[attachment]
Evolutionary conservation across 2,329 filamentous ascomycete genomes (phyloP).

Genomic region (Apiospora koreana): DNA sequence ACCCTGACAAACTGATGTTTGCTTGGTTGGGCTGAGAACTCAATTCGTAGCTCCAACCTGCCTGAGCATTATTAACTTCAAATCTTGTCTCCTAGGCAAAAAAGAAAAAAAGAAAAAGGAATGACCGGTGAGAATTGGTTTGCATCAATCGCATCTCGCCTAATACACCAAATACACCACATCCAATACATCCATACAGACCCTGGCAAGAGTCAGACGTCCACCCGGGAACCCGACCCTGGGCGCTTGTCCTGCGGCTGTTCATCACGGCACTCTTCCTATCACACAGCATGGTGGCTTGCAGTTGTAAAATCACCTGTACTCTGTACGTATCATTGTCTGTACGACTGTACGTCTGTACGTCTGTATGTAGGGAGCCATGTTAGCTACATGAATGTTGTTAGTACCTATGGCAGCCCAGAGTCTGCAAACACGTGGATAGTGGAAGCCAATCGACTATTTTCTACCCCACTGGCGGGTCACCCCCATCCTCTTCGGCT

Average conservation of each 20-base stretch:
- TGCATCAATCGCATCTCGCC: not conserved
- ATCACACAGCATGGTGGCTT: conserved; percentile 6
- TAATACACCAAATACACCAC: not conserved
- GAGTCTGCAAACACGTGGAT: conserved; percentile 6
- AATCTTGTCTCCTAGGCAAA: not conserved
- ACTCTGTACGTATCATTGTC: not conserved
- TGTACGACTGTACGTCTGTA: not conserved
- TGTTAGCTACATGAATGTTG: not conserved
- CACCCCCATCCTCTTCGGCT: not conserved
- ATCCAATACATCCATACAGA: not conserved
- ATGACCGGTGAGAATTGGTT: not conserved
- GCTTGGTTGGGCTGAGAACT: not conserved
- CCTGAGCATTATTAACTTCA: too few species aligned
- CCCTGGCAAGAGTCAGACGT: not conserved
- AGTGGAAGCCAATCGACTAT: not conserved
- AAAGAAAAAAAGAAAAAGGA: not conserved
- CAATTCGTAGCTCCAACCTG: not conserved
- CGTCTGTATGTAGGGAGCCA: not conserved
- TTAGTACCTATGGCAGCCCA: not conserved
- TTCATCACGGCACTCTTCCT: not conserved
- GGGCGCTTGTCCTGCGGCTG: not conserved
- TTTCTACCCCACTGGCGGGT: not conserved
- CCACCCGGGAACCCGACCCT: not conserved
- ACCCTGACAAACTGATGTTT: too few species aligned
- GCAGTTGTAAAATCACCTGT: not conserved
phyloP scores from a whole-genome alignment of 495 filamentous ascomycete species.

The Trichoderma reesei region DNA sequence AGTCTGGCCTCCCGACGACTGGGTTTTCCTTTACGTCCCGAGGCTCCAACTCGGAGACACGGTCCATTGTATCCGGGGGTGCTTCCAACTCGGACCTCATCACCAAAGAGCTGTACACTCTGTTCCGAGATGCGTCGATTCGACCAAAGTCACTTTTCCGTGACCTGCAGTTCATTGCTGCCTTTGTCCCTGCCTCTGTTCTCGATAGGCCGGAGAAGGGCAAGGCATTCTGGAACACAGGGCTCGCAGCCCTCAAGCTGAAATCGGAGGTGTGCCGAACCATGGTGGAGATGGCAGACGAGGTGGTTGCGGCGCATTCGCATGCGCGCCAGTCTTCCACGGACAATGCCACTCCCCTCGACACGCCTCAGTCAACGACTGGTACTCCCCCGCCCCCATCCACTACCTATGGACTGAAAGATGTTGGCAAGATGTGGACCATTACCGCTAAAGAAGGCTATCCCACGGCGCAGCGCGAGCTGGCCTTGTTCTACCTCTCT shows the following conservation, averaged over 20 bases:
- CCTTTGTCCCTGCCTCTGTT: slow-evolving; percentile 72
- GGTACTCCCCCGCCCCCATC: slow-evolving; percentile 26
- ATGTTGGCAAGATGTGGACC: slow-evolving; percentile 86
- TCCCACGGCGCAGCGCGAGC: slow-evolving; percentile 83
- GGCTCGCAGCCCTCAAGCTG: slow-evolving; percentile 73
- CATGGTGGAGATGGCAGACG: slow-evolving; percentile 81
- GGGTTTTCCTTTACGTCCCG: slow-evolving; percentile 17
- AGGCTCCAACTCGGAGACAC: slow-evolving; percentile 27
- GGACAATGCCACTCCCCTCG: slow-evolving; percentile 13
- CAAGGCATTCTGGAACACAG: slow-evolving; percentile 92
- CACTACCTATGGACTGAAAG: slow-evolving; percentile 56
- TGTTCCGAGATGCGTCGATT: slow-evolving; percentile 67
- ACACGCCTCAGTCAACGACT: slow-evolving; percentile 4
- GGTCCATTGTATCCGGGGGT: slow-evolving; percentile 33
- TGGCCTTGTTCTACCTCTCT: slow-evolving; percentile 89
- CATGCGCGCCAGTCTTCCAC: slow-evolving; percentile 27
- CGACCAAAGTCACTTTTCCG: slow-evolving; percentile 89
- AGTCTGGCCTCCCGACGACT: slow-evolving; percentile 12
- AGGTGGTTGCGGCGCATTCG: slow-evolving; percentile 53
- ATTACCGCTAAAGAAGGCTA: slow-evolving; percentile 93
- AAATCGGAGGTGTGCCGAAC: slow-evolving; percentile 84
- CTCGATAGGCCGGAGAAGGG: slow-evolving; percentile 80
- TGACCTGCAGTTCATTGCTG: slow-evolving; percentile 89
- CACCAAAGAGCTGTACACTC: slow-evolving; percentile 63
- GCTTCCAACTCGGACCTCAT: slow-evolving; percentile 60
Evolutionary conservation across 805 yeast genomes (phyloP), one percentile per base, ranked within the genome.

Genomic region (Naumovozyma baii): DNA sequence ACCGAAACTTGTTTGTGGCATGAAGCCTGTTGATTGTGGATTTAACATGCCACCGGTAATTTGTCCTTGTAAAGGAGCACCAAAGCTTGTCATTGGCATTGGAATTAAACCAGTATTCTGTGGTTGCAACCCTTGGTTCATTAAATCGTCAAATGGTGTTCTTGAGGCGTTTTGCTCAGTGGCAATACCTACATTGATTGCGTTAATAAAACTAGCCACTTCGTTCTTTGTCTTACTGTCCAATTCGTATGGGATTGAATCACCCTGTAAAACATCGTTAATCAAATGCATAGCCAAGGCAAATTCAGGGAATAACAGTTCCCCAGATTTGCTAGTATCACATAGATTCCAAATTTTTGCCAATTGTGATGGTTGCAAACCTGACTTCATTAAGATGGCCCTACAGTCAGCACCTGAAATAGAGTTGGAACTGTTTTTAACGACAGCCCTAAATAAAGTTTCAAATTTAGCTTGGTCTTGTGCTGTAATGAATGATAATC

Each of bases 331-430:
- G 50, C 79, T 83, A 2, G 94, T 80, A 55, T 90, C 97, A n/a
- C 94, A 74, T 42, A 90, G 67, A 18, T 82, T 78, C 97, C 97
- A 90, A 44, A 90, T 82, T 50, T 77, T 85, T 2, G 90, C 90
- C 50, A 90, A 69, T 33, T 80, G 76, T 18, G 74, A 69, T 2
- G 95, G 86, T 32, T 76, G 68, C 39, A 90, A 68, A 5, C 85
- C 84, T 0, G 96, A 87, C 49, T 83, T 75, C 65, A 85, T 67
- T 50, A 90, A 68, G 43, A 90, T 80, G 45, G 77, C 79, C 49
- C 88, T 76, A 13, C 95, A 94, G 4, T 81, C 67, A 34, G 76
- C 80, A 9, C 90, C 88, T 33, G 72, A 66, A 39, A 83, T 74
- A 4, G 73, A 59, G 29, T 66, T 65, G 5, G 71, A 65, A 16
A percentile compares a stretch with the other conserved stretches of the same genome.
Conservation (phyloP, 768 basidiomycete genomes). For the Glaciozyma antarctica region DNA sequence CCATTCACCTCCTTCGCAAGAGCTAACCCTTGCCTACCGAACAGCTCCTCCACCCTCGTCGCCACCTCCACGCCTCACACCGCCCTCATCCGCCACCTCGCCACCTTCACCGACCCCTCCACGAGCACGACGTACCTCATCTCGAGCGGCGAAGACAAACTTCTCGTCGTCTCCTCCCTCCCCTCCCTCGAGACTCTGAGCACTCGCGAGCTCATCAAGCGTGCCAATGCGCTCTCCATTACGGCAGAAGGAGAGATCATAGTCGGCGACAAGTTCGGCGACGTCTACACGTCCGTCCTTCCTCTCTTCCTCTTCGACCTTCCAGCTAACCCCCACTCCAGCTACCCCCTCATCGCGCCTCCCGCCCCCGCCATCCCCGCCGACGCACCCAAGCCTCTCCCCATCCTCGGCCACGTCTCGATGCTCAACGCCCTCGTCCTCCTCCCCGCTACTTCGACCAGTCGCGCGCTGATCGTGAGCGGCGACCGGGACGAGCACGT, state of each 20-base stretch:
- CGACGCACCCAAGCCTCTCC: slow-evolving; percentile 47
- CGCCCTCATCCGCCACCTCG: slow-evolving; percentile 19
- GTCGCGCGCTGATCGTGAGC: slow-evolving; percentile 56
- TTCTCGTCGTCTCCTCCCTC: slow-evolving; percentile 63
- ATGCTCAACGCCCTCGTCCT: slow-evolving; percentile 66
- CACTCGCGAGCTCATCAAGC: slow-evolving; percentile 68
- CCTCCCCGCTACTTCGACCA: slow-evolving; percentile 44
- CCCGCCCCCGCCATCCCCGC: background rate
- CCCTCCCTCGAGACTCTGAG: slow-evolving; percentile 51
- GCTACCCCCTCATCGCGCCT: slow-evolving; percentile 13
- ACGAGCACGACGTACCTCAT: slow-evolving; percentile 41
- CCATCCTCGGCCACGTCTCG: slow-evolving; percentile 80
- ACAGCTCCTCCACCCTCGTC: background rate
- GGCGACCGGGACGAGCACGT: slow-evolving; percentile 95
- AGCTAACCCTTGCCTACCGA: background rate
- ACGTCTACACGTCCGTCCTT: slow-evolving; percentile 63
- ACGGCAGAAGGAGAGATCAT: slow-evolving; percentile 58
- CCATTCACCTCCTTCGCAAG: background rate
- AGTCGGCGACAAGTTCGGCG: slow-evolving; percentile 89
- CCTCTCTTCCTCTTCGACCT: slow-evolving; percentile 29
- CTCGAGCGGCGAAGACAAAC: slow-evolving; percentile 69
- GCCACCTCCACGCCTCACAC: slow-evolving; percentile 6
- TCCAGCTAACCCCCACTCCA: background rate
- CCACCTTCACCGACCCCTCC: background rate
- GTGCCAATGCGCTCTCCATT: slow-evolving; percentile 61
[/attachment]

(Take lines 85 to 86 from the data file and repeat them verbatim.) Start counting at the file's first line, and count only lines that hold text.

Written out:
- AGCTAACCCTTGCCTACCGA: background rate
- ACGTCTACACGTCCGTCCTT: slow-evolving; percentile 63